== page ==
Partisan Washington politics have pushed scientists to speak for themselves. Several cities will hold demonstrations next month as part of the March for Science. An organizer of the Hartford, Connecticut, demonstration hopes the march will restore the objectivity of science.
Harrison Hayward, a fourth-year medical student at the University of Connecticut, says science is not a partisan issue. He says it should not be used as a way to divide politicians or the public.
“As some politicians are using science in one way, and others are using it in another way, both sort of – whether intentionally or unintentionally – politicizing it...what we’re trying to do is bring it back to the center so it’s not an issue like that.”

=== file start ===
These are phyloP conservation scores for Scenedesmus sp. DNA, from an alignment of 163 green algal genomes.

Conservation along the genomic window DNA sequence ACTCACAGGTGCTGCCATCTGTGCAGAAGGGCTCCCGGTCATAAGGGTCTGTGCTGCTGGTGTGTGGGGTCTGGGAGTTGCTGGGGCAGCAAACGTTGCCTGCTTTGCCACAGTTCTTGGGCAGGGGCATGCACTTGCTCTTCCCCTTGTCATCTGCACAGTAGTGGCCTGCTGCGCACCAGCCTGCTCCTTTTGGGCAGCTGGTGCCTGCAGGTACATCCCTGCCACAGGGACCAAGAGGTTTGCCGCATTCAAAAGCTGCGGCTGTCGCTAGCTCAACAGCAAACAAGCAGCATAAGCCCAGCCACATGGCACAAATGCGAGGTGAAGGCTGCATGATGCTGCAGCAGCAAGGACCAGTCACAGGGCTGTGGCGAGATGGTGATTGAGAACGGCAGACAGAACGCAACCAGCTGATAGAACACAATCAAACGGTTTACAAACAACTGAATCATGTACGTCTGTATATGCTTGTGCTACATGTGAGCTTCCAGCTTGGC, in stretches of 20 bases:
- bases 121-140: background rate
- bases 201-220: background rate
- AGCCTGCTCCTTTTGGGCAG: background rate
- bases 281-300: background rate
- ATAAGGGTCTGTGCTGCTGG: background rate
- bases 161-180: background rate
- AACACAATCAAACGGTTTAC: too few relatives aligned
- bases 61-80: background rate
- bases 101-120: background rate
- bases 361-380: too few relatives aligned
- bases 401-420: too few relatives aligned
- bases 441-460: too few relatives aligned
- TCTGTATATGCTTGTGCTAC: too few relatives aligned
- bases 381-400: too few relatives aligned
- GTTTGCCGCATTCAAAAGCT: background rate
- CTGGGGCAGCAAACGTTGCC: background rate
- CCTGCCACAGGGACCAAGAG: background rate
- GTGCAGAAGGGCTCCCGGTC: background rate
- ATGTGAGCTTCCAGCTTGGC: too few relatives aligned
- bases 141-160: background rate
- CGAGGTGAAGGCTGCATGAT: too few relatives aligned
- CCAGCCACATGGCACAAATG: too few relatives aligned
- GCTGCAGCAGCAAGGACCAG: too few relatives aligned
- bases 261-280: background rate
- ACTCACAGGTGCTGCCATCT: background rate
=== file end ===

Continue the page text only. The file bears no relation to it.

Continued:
Hayward says science is an important player in policymaking. He says it’s especially critical for issues like healthcare, food safety and climate.
“What’s really important is that policy regarding all of these things is evidence-based. And that’s why science is not a partisan issue. Because it’s through this evidence, uncovered by professionals who respect the scientific method, that policy can be created.”
Hayward does not expect ideologies or policies to change overnight. But he says a more vocal scientific community might have the power to affect politics as usual.